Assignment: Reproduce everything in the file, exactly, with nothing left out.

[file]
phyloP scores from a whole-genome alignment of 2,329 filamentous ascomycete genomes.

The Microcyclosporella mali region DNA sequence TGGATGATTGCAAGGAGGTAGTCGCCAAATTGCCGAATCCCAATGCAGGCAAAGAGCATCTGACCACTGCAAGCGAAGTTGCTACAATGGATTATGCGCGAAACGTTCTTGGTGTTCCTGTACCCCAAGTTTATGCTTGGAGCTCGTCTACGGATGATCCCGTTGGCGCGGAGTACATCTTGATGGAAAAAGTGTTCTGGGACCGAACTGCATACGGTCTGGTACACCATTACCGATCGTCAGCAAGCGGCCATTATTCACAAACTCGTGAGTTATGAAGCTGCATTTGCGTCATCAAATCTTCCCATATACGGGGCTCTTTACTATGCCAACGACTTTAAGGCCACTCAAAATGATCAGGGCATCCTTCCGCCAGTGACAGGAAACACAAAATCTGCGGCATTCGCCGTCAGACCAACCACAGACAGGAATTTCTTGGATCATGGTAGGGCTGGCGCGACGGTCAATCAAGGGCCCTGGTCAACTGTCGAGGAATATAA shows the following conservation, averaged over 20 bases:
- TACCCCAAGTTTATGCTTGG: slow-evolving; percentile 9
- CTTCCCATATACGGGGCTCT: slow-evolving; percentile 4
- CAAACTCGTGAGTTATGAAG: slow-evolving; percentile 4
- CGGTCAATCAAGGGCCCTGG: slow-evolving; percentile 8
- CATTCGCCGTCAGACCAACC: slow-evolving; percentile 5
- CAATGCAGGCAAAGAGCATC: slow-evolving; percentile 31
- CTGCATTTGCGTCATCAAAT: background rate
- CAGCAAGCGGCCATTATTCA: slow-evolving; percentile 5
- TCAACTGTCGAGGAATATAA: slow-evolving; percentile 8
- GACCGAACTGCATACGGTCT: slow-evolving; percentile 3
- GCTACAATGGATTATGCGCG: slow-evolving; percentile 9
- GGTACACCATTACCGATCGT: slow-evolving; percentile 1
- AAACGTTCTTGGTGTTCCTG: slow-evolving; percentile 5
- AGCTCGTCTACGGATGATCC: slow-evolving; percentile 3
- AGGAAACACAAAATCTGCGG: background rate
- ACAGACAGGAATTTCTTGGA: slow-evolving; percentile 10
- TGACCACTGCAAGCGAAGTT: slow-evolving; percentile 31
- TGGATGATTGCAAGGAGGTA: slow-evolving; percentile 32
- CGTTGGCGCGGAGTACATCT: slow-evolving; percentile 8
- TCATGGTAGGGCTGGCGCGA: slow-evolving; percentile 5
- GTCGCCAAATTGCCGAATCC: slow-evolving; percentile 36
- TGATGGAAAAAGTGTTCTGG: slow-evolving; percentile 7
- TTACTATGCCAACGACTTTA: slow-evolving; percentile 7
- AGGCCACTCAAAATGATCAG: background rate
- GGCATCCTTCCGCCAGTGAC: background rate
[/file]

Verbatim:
phyloP scores from a whole-genome alignment of 2,329 filamentous ascomycete genomes.

The Microcyclosporella mali region DNA sequence TGGATGATTGCAAGGAGGTAGTCGCCAAATTGCCGAATCCCAATGCAGGCAAAGAGCATCTGACCACTGCAAGCGAAGTTGCTACAATGGATTATGCGCGAAACGTTCTTGGTGTTCCTGTACCCCAAGTTTATGCTTGGAGCTCGTCTACGGATGATCCCGTTGGCGCGGAGTACATCTTGATGGAAAAAGTGTTCTGGGACCGAACTGCATACGGTCTGGTACACCATTACCGATCGTCAGCAAGCGGCCATTATTCACAAACTCGTGAGTTATGAAGCTGCATTTGCGTCATCAAATCTTCCCATATACGGGGCTCTTTACTATGCCAACGACTTTAAGGCCACTCAAAATGATCAGGGCATCCTTCCGCCAGTGACAGGAAACACAAAATCTGCGGCATTCGCCGTCAGACCAACCACAGACAGGAATTTCTTGGATCATGGTAGGGCTGGCGCGACGGTCAATCAAGGGCCCTGGTCAACTGTCGAGGAATATAA shows the following conservation, averaged over 20 bases:
- TACCCCAAGTTTATGCTTGG: slow-evolving; percentile 9
- CTTCCCATATACGGGGCTCT: slow-evolving; percentile 4
- CAAACTCGTGAGTTATGAAG: slow-evolving; percentile 4
- CGGTCAATCAAGGGCCCTGG: slow-evolving; percentile 8
- CATTCGCCGTCAGACCAACC: slow-evolving; percentile 5
- CAATGCAGGCAAAGAGCATC: slow-evolving; percentile 31
- CTGCATTTGCGTCATCAAAT: background rate
- CAGCAAGCGGCCATTATTCA: slow-evolving; percentile 5
- TCAACTGTCGAGGAATATAA: slow-evolving; percentile 8
- GACCGAACTGCATACGGTCT: slow-evolving; percentile 3
- GCTACAATGGATTATGCGCG: slow-evolving; percentile 9
- GGTACACCATTACCGATCGT: slow-evolving; percentile 1
- AAACGTTCTTGGTGTTCCTG: slow-evolving; percentile 5
- AGCTCGTCTACGGATGATCC: slow-evolving; percentile 3
- AGGAAACACAAAATCTGCGG: background rate
- ACAGACAGGAATTTCTTGGA: slow-evolving; percentile 10
- TGACCACTGCAAGCGAAGTT: slow-evolving; percentile 31
- TGGATGATTGCAAGGAGGTA: slow-evolving; percentile 32
- CGTTGGCGCGGAGTACATCT: slow-evolving; percentile 8
- TCATGGTAGGGCTGGCGCGA: slow-evolving; percentile 5
- GTCGCCAAATTGCCGAATCC: slow-evolving; percentile 36
- TGATGGAAAAAGTGTTCTGG: slow-evolving; percentile 7
- TTACTATGCCAACGACTTTA: slow-evolving; percentile 7
- AGGCCACTCAAAATGATCAG: background rate
- GGCATCCTTCCGCCAGTGAC: background rate